Ozempic's No. 1 competitor could upend its success

While droves of patients experiencing obesity have turned to Novo Nordisk's Ozempic for treatment, the drug Mounjaro from its competitor Eli Lilly is closely trailing its success, according to an April 3 report from The Wall Street Journal.

The two drugs were developed to treat Type 2 diabetes, but several patients who also struggle with obesity have experienced the unexpected benefit of weight loss. Neither Ozempic or Mounjaro have been FDA approved for that purpose. 

"In the coming months, it is widely expected to get the go-ahead from U.S. health regulators to be prescribed for losing weight and keeping it off," according to the Journal.

Mounjaro is a drug that has created particular buzz in the pharmaceutical space for its edge over Ozempic.

Compared to its competitor, Mounjaro was found to aid in cutting weight in patients who have struggled with obesity by 22.7 percent. Meanwhile, Ozempic was found to cut body weight by just 17 percent.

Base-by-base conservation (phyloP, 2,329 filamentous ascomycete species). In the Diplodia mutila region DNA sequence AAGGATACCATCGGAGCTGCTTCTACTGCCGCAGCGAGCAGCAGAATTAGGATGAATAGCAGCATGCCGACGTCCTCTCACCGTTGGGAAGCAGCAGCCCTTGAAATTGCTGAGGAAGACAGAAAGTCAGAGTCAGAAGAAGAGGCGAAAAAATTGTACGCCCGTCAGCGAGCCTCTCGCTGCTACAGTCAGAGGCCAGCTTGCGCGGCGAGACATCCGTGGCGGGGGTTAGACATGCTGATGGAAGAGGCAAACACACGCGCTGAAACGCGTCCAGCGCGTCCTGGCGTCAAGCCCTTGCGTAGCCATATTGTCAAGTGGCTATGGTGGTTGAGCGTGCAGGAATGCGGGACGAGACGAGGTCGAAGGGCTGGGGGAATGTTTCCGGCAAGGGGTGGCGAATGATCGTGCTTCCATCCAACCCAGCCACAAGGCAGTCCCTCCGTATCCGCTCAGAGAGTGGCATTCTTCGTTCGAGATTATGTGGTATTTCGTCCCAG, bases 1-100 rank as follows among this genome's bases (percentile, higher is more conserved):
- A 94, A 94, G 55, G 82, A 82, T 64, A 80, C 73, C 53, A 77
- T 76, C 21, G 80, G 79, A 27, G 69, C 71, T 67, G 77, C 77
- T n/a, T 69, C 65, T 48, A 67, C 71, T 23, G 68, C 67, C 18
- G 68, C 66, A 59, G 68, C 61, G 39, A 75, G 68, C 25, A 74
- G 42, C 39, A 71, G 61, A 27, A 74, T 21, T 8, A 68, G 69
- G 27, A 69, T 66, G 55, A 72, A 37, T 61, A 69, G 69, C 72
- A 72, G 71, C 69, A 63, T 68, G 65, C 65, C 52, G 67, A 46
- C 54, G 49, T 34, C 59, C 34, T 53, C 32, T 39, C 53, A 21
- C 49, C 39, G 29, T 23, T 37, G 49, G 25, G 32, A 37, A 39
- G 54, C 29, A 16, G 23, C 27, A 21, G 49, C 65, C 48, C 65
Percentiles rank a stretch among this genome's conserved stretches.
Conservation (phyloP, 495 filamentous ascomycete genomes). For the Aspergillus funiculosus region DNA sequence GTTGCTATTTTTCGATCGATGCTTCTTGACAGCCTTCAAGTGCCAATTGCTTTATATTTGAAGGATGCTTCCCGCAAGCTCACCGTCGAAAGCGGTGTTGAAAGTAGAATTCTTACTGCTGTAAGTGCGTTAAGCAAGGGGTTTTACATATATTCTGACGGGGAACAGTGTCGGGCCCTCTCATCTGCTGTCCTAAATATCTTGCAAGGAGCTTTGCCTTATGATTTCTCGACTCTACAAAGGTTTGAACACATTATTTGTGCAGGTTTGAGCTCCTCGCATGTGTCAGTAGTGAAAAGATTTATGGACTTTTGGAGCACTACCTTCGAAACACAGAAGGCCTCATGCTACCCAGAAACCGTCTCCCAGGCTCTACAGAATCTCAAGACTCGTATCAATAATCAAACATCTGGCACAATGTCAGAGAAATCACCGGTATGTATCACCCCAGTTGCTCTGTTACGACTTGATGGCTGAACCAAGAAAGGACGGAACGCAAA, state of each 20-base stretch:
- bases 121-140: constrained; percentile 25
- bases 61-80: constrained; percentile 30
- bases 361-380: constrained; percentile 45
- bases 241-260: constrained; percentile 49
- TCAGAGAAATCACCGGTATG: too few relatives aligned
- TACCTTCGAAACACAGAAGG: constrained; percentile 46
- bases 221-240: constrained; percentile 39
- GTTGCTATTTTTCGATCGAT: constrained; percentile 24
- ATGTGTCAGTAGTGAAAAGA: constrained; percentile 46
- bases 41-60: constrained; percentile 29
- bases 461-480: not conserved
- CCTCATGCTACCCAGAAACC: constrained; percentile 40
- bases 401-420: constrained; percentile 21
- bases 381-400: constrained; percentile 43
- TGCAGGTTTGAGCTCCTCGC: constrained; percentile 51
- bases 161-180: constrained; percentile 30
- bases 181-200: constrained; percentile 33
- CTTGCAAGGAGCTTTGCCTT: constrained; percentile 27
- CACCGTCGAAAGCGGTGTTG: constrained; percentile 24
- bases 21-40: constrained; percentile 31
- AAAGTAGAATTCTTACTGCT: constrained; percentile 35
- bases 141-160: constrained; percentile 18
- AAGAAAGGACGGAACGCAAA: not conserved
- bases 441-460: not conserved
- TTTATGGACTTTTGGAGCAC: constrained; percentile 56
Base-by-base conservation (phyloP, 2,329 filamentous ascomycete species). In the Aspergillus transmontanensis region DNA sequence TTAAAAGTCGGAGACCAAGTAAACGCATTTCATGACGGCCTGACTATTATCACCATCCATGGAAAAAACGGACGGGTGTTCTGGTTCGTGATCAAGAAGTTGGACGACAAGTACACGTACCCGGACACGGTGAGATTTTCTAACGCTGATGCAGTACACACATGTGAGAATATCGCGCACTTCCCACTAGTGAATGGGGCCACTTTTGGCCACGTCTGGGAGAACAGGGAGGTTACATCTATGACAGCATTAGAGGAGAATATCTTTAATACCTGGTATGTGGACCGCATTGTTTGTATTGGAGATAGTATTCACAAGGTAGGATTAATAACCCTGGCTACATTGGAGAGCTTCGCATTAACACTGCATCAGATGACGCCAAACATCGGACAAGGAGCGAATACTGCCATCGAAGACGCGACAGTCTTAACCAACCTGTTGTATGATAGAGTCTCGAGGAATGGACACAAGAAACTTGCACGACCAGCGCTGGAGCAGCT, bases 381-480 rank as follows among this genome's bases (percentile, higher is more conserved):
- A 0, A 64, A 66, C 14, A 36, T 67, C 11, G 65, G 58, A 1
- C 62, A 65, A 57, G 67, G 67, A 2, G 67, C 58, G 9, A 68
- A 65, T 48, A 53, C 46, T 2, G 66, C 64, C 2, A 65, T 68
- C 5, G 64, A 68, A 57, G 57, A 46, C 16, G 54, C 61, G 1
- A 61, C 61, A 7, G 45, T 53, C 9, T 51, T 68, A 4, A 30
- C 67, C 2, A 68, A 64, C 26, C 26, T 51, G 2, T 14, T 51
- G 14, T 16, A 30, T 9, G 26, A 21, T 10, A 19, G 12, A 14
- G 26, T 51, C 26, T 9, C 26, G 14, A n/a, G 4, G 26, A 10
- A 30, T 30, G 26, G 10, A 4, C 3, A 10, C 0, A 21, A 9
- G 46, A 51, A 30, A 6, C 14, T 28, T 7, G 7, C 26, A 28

"No anti-obesity drug has ever safely made such a difference," according to the Journal. Mounjaro has also "excited doctors and patients who have been waiting decades for effective treatments, while helping turn its maker, Eli Lilly & Co., into the most valuable standalone pharmaceutical company in the U.S." 

Mounjaro's effectiveness could catapult it to being one of the leading drugs sold of all time. Experts predict its annual sales could rocket above $25 billion, according to the Journal.

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